I like airliners.
I don’t know why. (Feel free to advance a Freudian theory.) Thanks to all the post-9/11 security nonsense and the general mismanagement of the airline industry I don’t particularly enjoy flying anymore, but I still love airliners.
When I was a young teen, I used to ride the bus out to the Portland Airport just to hang out and watch planes. (That was back in the day when you could get to the gates without a ticket and you didn’t have to take off your shoes and belt.) PDX in the ‘80s wasn’t super exciting, unless you had a thing for 737’s, 727’s and MD80’s. Me, I preferred the big ones. (Again, Freudian?) There was a TWA L1011 that flew daily to JFK via Seattle, but it was a redeye and was only seen at Portland late at night; likewise the old Hawaiian L1011s came in at night and left at dawn. When Eastern went belly-up there was an A300B stuck out on the tarmac for weeks. So life at PDX was pretty dull, until Delta started up a mini Asian hub with nonstops to Tokyo, Nagoya and Seoul using L1011-500’s. (The latter flight continued on to Taipei and Bangkok.)
See, I know where these planes went because I also collected timetables. I actually read them. Yes, I would sit and read timetables. Like, more than once. I read them so much that when updates came out, I would notice things, like, Continental reduced its daily flights from Wichita to Houston. So even though the planes from Portland didn’t go anywhere interesting, I loved poring over TWA’s flights to Europe or Eastern’s to South America or United’s to Asia. I had a particular passion for Continental’s Pacific routes; it was some weird thrill to know when the flight from Yap to Truk was. When Delta took over PanAm’s European routes and started flying to random places like Dubrovnik, I about had a heart-attack from excitement.
My collection, of course, was limited to tables I could pick up at boring old PDX, just the big American carriers. But one day, flipping through the yellow pages (this is how we surfed the internet in the 1980s) and looking at the airline ads, I had the brilliant realization that the yellow pages from a bigger city would have more ads. And the Multnomah County Library had the New York City phonebook. So I went downtown and wrote down the 800 numbers for all the foreign airline offices in New York and called and requested timetables. What must my parents have thought when schedules for Air Afrique and Cathay Pacific started coming in the mail? Screw Wichita; now I could memorize the available routes from Geneva to Islamabad.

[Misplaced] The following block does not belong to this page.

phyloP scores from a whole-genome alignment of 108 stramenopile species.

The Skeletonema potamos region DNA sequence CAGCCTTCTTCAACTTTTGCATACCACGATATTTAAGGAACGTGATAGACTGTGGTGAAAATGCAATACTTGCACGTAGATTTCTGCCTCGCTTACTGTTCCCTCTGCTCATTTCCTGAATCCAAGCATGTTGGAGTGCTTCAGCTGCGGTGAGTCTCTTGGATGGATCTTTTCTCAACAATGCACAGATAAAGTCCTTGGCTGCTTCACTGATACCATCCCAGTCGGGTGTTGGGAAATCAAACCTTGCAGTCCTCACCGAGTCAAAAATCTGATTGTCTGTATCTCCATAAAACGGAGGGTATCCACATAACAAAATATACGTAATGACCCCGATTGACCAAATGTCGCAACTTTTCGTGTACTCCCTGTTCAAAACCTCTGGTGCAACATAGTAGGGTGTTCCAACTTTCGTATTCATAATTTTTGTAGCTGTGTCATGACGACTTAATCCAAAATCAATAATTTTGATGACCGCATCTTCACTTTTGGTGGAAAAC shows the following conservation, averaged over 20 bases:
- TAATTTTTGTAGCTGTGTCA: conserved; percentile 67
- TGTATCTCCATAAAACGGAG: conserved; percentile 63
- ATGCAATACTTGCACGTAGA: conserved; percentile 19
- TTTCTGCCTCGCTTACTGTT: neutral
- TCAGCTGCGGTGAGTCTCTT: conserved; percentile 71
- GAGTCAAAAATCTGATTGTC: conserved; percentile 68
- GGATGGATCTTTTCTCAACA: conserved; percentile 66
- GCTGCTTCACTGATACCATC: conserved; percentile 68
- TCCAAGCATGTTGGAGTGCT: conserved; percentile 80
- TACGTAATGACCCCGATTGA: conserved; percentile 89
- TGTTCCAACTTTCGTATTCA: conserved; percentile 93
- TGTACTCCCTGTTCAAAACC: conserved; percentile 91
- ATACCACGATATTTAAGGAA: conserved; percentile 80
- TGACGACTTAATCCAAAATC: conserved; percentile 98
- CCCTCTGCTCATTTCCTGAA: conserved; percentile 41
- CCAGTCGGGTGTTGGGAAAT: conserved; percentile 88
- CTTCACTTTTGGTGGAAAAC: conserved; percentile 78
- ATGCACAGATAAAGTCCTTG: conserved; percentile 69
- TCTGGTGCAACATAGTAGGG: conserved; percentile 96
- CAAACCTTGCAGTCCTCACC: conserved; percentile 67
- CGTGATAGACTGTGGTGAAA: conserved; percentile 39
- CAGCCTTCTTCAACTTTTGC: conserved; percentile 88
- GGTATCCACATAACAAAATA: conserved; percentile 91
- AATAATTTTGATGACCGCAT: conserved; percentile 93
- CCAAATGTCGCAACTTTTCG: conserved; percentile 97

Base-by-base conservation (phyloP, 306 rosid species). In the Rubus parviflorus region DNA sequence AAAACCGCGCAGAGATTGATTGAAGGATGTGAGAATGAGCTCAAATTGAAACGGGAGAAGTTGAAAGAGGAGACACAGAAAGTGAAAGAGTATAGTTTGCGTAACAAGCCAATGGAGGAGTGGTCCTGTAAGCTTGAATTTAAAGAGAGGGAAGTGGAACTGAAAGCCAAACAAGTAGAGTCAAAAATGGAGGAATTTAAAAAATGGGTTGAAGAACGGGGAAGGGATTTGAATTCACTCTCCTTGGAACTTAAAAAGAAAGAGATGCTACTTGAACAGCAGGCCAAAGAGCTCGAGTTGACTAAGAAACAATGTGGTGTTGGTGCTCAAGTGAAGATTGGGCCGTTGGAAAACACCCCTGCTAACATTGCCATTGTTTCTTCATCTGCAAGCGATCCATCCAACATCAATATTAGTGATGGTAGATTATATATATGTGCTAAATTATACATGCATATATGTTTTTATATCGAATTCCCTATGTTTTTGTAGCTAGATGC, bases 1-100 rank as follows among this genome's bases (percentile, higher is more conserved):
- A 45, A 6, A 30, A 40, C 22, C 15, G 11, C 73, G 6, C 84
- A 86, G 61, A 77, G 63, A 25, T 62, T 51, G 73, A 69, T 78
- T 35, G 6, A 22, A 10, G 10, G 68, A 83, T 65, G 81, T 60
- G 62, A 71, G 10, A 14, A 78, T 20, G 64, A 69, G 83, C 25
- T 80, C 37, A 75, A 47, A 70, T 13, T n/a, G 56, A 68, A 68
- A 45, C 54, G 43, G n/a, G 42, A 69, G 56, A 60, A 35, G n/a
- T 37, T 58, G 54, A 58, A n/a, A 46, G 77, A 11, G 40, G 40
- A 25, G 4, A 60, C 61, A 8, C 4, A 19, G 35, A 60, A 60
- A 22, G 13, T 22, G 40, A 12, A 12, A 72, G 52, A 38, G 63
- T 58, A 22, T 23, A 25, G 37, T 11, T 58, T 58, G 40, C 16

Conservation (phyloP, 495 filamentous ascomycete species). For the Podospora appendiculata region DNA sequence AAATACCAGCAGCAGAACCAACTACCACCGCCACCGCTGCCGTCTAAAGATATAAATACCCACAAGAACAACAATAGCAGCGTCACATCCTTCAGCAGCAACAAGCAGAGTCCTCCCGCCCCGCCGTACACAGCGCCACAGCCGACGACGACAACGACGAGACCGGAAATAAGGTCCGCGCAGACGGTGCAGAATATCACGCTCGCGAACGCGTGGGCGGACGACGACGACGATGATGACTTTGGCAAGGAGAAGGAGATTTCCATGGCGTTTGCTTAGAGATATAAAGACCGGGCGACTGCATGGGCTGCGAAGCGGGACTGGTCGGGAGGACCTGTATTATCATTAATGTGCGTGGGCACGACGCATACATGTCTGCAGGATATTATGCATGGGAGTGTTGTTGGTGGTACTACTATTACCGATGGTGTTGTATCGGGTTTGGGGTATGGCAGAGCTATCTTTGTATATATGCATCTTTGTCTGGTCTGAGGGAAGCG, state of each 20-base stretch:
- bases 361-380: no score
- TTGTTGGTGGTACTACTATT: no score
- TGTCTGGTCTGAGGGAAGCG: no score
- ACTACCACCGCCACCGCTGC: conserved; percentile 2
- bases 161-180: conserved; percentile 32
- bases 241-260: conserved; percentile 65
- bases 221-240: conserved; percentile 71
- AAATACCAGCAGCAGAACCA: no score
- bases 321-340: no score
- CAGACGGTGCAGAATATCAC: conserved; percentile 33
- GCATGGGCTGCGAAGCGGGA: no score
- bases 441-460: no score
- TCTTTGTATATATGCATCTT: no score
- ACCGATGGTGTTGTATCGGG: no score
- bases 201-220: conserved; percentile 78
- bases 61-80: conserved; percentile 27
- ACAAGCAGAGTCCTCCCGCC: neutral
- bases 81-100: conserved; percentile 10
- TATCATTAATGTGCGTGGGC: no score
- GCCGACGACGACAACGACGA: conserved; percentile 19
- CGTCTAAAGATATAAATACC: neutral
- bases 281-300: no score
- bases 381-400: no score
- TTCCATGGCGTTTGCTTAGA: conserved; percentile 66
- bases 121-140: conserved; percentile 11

I about hyperventilated anytime I got to actually travel through a big airport. In 1990, when my high school marching band went to Hawaii for a competition, I took off on my free time…and went back to the airport. That was where I saw my first real-live 747-400 (Singapore Airlines to Los Angeles via Taipei). While I was still orgasming over this milestone sighting, a second one pulled in right next to it, from Malaysia Airlines. That summer I traveled to Japan as an exchange student and about died at Narita; yeah, that was 18 years ago now, but I still remember seeing an Iran Air 747-SP and an Aeroflot IL-62, among others. Most people don’t remember (because they don’t care) the kind of plane they just disembarked from, let alone a plane they didn’t ride on two decades earlier.
JFK, of course, has an amazing variety of airliners, but the terminals are lousy for plane spotting. My favorite was Zurich; the airport has an open-air observation deck on the roof of one of the concourses, which puts you at right about cockpit-level on a 747. I was so homesick there that I used to stare at the New York-bound Delta 767-300’s with a seriously intense longing, as I huffed the fumes. Good stuff.
Wish there was a way to make money with this.